Small businesses all over the United States are reeling from the effects of COVID-19. Luckily, federal, state, and local governments are offering billions of dollars in loans to small businesses. Of course, navigating financial applications and government bureaucracy is not always easy. So we put this guide together to help streamline the process.
FAQs about Small business loans for businesses
The Coronavirus Aid, Relief, and Economic Security (CARES) Act, signed into law on March 27, 2020, provides $376 billion in relief for American workers and small businesses. That was followed by another $310 billion a month later. While applications are being accepted until June 30, the programs are first-come, first-served.
The Paycheck Protection Program
Paycheck Protection Program is funded by the CARES Act and, offers small business loans up to $10 million. The Paycheck Protection Program is designed to provide a direct incentive for small businesses to keep their workers on the payroll. In order to qualify for the Paycheck Protection Program, your business needs to employ fewer than 500 employees.
But not every small business is eligible. The SBA states that businesses are “engaged in any activity that is illegal under federal, state or local law,” are not qualified. That excludes businesses that are involved with cannabis or illegal gambling.
Businesses can even have loans partially or totally forgiven for maintaining or rehiring employees that have been laid off. Businesses will have their loans completely forgiven if they maintain the same number of employees and wages for at least 8 weeks. Here’s a list of banks accepting Paycheck Protection loan applications. If you’re looking for a local lender, use this online tool from the SBA.
What if you have already laid off a portion of your employees?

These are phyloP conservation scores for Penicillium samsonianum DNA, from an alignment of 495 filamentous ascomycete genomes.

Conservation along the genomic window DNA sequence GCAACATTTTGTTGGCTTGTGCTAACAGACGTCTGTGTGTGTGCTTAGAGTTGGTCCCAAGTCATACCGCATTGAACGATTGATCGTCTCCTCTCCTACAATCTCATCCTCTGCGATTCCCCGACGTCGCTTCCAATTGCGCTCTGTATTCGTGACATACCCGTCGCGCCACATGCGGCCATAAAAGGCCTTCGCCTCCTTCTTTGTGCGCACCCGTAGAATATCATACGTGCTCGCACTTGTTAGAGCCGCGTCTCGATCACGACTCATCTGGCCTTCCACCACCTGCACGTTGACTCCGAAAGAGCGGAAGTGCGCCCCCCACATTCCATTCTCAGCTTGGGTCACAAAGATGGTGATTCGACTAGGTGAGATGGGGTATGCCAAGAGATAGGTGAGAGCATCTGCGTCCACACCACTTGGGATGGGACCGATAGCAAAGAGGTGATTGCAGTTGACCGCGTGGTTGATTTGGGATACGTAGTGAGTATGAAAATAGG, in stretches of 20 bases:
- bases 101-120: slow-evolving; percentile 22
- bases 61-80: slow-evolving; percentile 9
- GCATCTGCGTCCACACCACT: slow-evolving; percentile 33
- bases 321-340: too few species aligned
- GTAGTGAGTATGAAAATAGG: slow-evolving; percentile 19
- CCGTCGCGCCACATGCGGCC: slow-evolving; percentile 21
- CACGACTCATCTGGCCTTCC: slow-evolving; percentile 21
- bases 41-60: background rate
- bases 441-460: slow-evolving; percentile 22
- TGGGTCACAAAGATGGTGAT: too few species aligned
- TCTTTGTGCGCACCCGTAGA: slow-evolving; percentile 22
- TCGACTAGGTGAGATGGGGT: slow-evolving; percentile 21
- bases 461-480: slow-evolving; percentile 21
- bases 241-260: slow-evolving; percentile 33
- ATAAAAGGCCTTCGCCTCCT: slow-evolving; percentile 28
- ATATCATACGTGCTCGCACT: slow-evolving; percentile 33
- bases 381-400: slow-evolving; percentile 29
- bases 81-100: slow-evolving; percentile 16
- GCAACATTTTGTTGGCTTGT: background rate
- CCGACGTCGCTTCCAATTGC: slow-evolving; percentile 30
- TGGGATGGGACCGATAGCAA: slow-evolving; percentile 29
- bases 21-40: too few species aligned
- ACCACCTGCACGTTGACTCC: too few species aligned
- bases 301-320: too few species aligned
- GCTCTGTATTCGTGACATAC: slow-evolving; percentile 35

You can still have your loan forgiven. You just need to hire them back before you actually receive your loan money.
Of course, the Small Business Administration is offering other loans that may be a better fit for your business’s unique needs. Check out the SBA’s full list of programs to determine which program might be best for your business.
State governments are also offering small business loan programs. Check out this article for a comprehensive list of state loan programs.
Of course, remember also to take some time and schedule an appointment with your local bank. You can go over the different loan options they may have available for you.
Are there any options for ‘Grants’?
Loans aren’t the only option you have. Some organizations are offering grants to small businesses. Unlike loans, grants don’t need to be paid off. While that sounds almost too good to be true, grants sometimes come with conditions that need to be met. Here are some grants that are being offered due to the COVID-19 pandemic.
- Facebook announced a program to give $300 million in grants to 3000 small businesses. The application is now open to all eligible US cities. Click here to apply.
- Google has offered $340 million in advertising credit for small and medium-sized businesses that can be used to purchase Google Ads. This free advertising credit must be used by December 31, 2020. Click here for more information.
- When you raise at least $500 on GoFundMe, GoFundMe will issue matching $500 grants to qualified businesses.
- In addition, states and cities all over the United States are offering grants to local businesses. Check out this list from Grantwatch to find grants offered by your city and/or state government.
If you want some more flexibility about how you spend your money, consider applying for a small business credit card. This can allow you to make purchases for your business that don’t have the restrictions typical for grants or loans. Of course, you’ll most likely be paying a much higher interest rate.
If you want to consider credit options for your business, consider applying for a small business credit card. Check out this article from Nerdwallet.com that breaks down different business credit cards from companies like American Express, Amazon, and Visa.
While you evaluate your different options, check out this guide that we put together for small businesses in need.
Originally published May 05, 2020, updated